AMD Ryzen 5 5600 and 5500 Specifications and Pricing
|Header Cell - Column 0||Price - Street/MSRP||Design - Arch.||E/P – Core|Thread||P-Core Base/Boost (GHz)||E-Core Base/Boost (GHz)||TDP / PBP / MTP||Memory Support||L3 Cache|
|Ryzen 5 5600X||$230 ($299)||Zen 3 - Vermeer||6P | 12T||3.7 / 4.6||-||65W||DDR4-3200||32MB|
|Ryzen 5 5600G (APU)||$220 ($259 )||Zen 3 - Cezanne||6P | 12T||3.9 / 4.4||-||65W||DDR4-3200||16MB|
|Ryzen 5 5600||$199||Zen 3 - Vermeer||6P|12T||3.5 / 4.4||-||65W||DDR4-3200||32MB|
|Core i5-12400 / F||$192 - $167 (F)||Alder Lake||6P+0E | 6C/12T||4.4 / 2.5||-||65W / 117W||DDR4/5-3200/4800||18MB|
|Ryzen 5 3600X||$250 ($240)||Zen 2||6P | 12T||3.8 / 4.4||-||95W||DDR4-3200||32MB|
|Ryzen 5 3600||$229 ($200)||Zen 2||6P | 12T||3.6 / 4.2||-||65W||DDR4-3200||32MB|
|Ryzen 5 5500||$159||Zen 3 - Cezanne||6P | 12T||3.6 / 4.2||-||65W||DDR4-3200||16MB|
|Ryzen 5 4600G (APU)||$154||Zen 2 - Renoir||6P | 12T||3.7 / 4.2||-||65W||DDR4-3200||8MB|
|Core i3-12100 / F||$122 - $97 (F)||Alder Lake||4P+0E | 4C/8T||3.3 / 4.3||-||60W / 89W||DDR4/5-3200/4800||12MB|
The Ryzen 5 5600 and 5500 have drastically different designs, but there are a few commonalities. Like their more full-fledged counterparts, both chips come with a bundled Wraith Stealth cooler that is sufficient for stock operation. They also support up to DDR4-3200 memory. In addition, these chips are fully unlocked for overclocking the CPU cores, memory, and fabric. In contrast, Intel's non-K models only support memory overclocking, and the company's nonsensical decision to keep certain voltages locked restricts DDR4 overclocking headroom.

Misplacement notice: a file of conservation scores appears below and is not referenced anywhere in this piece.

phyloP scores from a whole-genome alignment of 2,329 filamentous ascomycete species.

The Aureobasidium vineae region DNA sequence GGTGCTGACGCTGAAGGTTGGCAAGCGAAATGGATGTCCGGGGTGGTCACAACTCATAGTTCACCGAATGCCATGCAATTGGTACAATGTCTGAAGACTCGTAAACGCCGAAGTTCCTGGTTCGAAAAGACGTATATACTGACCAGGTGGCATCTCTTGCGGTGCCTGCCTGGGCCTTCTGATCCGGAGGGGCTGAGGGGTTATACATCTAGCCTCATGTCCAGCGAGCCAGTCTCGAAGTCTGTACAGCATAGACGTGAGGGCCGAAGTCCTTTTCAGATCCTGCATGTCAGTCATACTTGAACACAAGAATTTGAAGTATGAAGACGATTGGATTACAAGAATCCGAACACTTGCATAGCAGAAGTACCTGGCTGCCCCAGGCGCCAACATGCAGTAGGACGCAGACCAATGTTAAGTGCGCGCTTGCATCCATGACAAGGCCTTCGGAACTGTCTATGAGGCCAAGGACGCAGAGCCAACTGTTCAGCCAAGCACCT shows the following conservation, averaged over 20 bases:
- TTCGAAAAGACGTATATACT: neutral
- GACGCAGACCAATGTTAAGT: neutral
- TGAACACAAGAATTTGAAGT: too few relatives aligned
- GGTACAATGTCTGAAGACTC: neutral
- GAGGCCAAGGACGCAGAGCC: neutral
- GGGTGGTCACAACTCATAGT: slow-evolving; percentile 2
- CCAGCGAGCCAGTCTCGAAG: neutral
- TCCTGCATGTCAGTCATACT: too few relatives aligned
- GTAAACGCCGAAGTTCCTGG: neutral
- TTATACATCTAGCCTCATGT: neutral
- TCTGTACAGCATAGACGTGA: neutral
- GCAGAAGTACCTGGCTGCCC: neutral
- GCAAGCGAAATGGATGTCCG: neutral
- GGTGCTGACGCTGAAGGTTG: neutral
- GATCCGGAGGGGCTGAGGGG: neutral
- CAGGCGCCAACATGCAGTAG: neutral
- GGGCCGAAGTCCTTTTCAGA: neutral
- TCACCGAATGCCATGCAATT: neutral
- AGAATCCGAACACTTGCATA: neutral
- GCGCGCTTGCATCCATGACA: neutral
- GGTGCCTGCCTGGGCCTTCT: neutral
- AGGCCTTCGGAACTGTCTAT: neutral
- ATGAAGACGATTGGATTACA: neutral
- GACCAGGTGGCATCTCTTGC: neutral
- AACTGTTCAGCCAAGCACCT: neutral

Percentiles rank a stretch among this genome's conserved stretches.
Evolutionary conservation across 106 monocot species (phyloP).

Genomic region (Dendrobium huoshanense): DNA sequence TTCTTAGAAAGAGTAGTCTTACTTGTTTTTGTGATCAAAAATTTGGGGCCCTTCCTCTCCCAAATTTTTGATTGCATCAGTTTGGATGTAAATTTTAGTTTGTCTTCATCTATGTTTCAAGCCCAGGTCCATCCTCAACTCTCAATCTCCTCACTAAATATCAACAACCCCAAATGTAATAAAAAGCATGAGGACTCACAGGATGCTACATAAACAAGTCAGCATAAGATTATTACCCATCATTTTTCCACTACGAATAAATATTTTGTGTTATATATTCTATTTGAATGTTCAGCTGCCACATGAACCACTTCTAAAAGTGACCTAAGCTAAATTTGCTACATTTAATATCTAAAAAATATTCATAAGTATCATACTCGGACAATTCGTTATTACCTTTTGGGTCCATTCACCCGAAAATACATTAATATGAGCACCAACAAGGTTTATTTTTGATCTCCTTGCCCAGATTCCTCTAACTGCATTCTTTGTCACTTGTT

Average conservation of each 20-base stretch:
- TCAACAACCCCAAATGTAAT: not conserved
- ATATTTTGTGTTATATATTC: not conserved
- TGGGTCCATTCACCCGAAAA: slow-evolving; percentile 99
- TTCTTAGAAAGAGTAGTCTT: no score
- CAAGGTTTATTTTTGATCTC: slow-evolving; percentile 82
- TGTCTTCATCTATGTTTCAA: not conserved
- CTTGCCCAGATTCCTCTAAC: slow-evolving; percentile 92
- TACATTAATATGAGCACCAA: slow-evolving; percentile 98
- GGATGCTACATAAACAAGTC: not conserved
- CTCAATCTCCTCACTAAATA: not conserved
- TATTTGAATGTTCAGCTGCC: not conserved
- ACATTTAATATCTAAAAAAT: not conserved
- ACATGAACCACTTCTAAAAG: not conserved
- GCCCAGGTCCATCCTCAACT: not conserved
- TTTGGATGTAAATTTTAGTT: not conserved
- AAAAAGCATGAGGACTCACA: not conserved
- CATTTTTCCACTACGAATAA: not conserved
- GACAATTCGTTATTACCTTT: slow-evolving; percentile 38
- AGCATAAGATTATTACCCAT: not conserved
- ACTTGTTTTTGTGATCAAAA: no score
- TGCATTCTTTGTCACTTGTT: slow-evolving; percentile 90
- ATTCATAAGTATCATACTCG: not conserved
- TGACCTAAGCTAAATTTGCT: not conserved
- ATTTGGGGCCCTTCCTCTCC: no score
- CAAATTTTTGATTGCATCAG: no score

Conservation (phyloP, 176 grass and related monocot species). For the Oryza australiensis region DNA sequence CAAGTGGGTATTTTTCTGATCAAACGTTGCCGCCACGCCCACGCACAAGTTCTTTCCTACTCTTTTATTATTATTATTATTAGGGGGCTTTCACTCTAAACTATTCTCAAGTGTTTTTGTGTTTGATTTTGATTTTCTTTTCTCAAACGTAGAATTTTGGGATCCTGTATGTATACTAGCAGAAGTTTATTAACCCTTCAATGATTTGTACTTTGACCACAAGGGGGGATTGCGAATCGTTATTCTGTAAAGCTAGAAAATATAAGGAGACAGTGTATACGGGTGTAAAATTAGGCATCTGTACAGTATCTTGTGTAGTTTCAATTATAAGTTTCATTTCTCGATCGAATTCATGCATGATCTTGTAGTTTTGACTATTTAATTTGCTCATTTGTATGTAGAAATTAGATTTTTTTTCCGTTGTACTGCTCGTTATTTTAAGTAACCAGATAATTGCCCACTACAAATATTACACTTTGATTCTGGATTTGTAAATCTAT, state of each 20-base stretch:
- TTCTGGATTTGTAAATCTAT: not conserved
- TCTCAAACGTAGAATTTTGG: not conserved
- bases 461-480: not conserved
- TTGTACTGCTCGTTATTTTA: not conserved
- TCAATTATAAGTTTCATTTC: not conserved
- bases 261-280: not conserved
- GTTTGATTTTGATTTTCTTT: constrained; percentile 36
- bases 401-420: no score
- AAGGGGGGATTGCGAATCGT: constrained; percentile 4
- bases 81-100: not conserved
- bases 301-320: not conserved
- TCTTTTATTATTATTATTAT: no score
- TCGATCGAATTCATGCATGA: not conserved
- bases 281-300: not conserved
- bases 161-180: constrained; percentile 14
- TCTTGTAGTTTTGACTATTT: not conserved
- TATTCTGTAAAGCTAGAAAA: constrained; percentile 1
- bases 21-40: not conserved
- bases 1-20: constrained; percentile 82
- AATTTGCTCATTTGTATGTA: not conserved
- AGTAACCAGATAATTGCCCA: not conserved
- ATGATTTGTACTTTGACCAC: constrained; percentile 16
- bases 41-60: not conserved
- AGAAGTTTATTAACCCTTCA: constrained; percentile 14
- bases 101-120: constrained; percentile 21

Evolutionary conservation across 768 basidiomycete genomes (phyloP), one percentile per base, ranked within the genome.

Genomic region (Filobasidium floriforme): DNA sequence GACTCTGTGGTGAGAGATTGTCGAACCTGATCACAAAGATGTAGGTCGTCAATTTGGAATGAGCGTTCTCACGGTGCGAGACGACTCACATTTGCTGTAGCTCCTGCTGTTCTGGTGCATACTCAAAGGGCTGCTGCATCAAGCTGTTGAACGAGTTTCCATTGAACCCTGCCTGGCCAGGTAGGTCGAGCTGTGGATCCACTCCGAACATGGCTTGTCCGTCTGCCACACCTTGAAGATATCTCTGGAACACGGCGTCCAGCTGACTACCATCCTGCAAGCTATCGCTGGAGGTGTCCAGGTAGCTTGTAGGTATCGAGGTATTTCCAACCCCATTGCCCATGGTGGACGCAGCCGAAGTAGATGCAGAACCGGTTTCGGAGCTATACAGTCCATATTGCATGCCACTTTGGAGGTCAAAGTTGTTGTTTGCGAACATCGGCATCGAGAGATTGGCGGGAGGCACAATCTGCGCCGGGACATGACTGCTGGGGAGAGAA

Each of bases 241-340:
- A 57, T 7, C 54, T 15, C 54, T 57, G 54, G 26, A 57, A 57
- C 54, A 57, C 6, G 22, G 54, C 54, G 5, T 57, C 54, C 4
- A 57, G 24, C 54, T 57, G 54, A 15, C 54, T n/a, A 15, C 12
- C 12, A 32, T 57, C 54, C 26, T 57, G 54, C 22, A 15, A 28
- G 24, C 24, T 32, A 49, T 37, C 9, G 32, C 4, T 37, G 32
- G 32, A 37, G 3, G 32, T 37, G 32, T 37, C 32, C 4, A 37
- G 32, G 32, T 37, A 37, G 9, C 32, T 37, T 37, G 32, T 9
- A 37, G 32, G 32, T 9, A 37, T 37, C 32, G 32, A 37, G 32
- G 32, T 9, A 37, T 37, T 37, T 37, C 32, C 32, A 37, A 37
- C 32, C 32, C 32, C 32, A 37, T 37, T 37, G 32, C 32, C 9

The $199 Ryzen 5 5600 is a new Vermeer model, meaning it comes with the standard chiplet-based Zen 3 architecture. This chip is the long-awaited and badly-needed ‘non-X’ version of the Ryzen 5 5600X, so it shares the same feature set, albeit with reduced clocks. The 5600 has a 3.5 GHz base and 4.4 GHz boost, so you're only losing 200 MHz for the base and boost clock rate compared to the 5600X. This chip will grapple with Intel’s popular Core i5-12400.
For its lowest-end Zen 3 chip, the $159 Ryzen 5 5500 finds AMD employing a new tactic of repurposing its monolithic (single-chip) Cezanne silicon that it typically uses for APUs, but the company has disabled the chip’s integrated Radeon Vega graphics engine. This six-core 12-thread chip slots in to compete with Intel's graphics-less $167 Core i5-12400F.